Todd Andrew, 50, started in the construction management business in 1986 and completed his bachelor of science in building construction at the University of Florida in 1987. In 1996, he launched Andrew General Contractors Inc. of Orlando and has since ridden the peaks and valleys of the market. He spoke recently with Sentinel reporter Mary Shanklin.
CFB: At what point did you realize the Orlando market was in for a sustained downturn?
It was probably June or July of 2008. We noticed our best year ever was in 2007 but, by the end of 2007, the phone wasn’t ringing as much. We still had a lot of work to carry us into 2008, but toward the end of 2008, bank financing dried up, and that negatively affected multiple projects around the state — and especially in Central Florida.
One day I was driving down the street and I got a call on a design/build office building we were doing on Semoran Boulevard. I found out that the bank, which had been very eager to finance that project for more than a year, pulled back and said, ‘We’re not offering any more loans.’ And that same situation seemed to start happening all over town with different projects.
What are the differences in the construction field from the bottom of the market until now?
At the bottom of the market, people were almost obsequious, almost too attentive: Can I paint that floor for you. Can I paint that chair for you?
What kinds of things did you do at the bottom of the market?
I went out to projects and swept the floors and emptied the trash. My field supervisors could handle metal stud framing, drywall work and framing. They had the ability to do a variety of work to keep busy.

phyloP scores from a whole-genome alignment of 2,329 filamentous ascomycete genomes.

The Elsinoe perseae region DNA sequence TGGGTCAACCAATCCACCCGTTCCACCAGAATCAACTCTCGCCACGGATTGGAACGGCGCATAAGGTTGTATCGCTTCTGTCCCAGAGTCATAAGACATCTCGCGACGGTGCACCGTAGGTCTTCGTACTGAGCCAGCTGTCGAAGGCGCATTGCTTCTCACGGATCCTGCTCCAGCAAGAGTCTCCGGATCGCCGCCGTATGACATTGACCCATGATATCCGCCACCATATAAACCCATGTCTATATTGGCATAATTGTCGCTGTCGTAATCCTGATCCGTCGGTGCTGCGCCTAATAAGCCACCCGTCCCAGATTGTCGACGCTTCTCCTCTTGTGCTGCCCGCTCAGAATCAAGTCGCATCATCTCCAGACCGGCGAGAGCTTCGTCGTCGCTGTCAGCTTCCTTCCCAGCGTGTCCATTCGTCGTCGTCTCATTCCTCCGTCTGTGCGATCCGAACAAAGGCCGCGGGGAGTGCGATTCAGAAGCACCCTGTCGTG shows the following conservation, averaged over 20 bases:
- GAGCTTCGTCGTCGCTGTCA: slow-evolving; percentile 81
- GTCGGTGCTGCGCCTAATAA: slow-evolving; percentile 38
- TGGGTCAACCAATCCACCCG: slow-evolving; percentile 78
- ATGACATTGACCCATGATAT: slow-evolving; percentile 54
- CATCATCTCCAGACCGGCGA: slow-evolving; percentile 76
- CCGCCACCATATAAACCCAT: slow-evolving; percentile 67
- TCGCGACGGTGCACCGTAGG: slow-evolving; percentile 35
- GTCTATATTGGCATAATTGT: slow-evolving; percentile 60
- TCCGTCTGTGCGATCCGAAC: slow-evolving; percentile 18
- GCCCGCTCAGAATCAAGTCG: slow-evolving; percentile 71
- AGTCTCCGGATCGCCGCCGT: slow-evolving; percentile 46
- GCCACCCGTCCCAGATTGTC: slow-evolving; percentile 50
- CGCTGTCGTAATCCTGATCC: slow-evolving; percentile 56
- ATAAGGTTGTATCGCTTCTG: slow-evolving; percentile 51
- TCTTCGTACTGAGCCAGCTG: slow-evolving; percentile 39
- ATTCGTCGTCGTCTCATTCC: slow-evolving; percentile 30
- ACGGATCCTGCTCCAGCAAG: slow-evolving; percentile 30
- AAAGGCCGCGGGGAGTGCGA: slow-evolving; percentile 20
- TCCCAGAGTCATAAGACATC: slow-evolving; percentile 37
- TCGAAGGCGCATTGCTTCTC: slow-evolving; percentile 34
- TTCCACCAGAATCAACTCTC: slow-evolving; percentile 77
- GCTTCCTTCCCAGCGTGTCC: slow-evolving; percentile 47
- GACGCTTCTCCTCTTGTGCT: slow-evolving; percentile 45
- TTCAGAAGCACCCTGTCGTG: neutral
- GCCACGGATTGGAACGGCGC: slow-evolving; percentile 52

How has workflow changed?
The work has picked up fairly rapidly, and it has created a little bit of chaos. We noticed that some subs [subcontractors] were having trouble keeping up with the work, and that’s still an issue. But it’s starting to level out a little bit. Subcontractors are having the biggest challenges finding qualified workers in HVAC [heating, ventilation and air conditioning], electrical and plumbing, and that’s across the state. It’s even worse in South Florida.
How do you find the workers you need?
You have to look pretty hard by building relationships with quality subcontractors who are able to recruit and maintain qualified skilled workers. And those relationships are built by treating people fairly and paying them on time, even during the downturn. If you treat people fairly and pay them on time, they are going to remember that and are going to try harder to at least staff your project.
Is that a big change from the downturn?
Yes. We were flooded with people who were hungry and needed business.
Are Florida colleges and universities hitting the mark to produce enough construction managers?
Yes — in management. The field positions are hard to find. In the field, the lack of qualified skilled workers is pretty maxed out right now.
Is the shortage of skilled labor driving up costs?
I think, realistically, prices from a raw-material standpoint are increasing, and I think labor issues are driving up costs a little bit.
How has your employee base changed?
At the peak, we had probably had 18, and right now we’re are nine or 10.
How many at the bottom?
How competitive is the field now for Requests for Proposals?
We try to avoid the heavy bid market, but we were competing against five or six companies. Now we sometimes compete against three, so it has thinned out a little bit
Is there anything you miss about the downturn?
I played more golf and I got in good shape. I joined the masters swim class at the YMCA and got in the best shape I’ve been in.
Orlando Sentinel | August 31, 2014